Article - On Campus Only
This study examined evidence of equity for English Learners-one of the three targeted student groups–in the early implementation of California’s Local Control Funding Formula (LCFF) across data sets from seven studies. We used social justice inquiry methods and data integration analytic approaches that included purposeful sampling of districts’ Local Control and Accountability Plans (LCAPs), and data integration analyses of interviews with education leaders to examine how equity was advanced for English Learners. Our findings reveal that the quest for equity for English Learners is elusive and requires multilevel efforts to reverse the national, state, and local histories of unequal treatment, deficit orientations, socio-political dynamics, and legacies of unequal funding that still permeate many schools. Further advances in equity will require greater systemic coherence that sharpens the focus on educational outcomes for English Learners. California’s most recent policy shifts–including the passage of Proposition 58 and the English Learner Roadmap–show promise of systemic coherence and alignment to an assets-based approach for English Learners in the state and nation, as tangible evidence of equity in services and outcomes are still works in progress.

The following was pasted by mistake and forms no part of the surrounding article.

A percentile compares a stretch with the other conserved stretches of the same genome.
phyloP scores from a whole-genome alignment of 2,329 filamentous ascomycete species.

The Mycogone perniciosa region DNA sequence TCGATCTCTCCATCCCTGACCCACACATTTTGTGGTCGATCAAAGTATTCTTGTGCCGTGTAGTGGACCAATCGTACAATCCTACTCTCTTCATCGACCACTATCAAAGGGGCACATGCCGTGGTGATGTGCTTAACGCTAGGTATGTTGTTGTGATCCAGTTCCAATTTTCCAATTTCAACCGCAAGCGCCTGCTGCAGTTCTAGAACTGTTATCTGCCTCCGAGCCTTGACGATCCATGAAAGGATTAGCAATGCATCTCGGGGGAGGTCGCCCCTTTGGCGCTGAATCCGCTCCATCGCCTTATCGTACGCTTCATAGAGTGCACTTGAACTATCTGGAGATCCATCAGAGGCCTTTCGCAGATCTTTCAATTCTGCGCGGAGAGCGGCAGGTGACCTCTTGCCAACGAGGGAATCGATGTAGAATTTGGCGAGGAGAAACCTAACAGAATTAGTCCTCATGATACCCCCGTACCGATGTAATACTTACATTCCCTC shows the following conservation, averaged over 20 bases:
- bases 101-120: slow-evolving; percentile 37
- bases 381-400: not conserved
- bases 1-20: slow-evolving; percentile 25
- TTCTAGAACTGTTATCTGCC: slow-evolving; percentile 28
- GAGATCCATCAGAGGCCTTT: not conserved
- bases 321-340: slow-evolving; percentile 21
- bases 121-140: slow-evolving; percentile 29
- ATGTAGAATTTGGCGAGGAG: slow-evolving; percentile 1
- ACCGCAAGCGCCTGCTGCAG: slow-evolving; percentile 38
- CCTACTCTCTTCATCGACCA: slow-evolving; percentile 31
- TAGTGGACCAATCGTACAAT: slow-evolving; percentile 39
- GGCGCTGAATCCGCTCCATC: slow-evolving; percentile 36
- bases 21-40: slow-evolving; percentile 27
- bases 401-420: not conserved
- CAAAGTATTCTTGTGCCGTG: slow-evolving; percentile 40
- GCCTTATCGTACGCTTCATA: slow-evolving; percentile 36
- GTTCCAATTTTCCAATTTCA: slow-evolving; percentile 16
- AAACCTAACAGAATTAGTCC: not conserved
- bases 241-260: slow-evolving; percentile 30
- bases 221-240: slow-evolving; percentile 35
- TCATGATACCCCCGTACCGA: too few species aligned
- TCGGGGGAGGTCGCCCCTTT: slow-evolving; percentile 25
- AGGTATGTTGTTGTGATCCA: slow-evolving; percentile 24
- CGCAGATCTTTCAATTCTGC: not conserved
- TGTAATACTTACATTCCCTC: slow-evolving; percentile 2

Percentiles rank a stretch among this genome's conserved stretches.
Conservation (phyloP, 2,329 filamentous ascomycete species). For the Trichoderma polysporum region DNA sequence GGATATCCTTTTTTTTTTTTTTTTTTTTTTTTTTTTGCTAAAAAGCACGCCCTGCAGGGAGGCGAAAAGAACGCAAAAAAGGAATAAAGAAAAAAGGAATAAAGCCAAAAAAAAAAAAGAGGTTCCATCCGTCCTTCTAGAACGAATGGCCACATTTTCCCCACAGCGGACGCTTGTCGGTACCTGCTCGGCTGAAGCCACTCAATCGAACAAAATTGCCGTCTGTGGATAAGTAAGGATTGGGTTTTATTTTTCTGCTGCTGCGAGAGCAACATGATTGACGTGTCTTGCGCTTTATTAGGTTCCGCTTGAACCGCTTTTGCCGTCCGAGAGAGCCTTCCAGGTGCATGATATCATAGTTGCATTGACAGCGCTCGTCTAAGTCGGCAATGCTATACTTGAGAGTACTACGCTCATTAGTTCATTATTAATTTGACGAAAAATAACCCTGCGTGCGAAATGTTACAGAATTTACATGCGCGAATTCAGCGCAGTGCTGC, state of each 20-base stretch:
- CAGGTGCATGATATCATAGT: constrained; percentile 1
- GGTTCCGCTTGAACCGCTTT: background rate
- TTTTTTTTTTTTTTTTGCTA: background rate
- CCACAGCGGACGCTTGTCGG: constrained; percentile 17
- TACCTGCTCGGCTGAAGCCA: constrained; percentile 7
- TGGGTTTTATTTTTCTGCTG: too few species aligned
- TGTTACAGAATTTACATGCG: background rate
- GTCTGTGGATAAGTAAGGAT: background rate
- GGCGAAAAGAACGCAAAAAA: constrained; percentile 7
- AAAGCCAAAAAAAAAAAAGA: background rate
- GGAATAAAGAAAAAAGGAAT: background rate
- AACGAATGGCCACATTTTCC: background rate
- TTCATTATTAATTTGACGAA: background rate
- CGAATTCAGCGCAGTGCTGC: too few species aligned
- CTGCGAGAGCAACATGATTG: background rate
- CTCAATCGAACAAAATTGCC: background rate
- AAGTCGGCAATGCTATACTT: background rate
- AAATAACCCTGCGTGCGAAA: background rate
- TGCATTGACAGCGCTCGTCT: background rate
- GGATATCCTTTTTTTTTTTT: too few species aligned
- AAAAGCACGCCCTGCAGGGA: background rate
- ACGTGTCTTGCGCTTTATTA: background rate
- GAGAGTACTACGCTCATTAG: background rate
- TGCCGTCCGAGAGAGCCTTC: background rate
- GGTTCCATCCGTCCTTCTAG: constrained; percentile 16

Magaly Lavadenz, Elvira G. Armas, Marco A. Murillo & Sylvia Jáuregui Hodge (2019) Equity for English Learners: Evidence from Four Years of California’s Local Control Funding Formula, Peabody Journal of Education, 94:2, 176-192, DOI: 10.1080/0161956X.2019.1598113.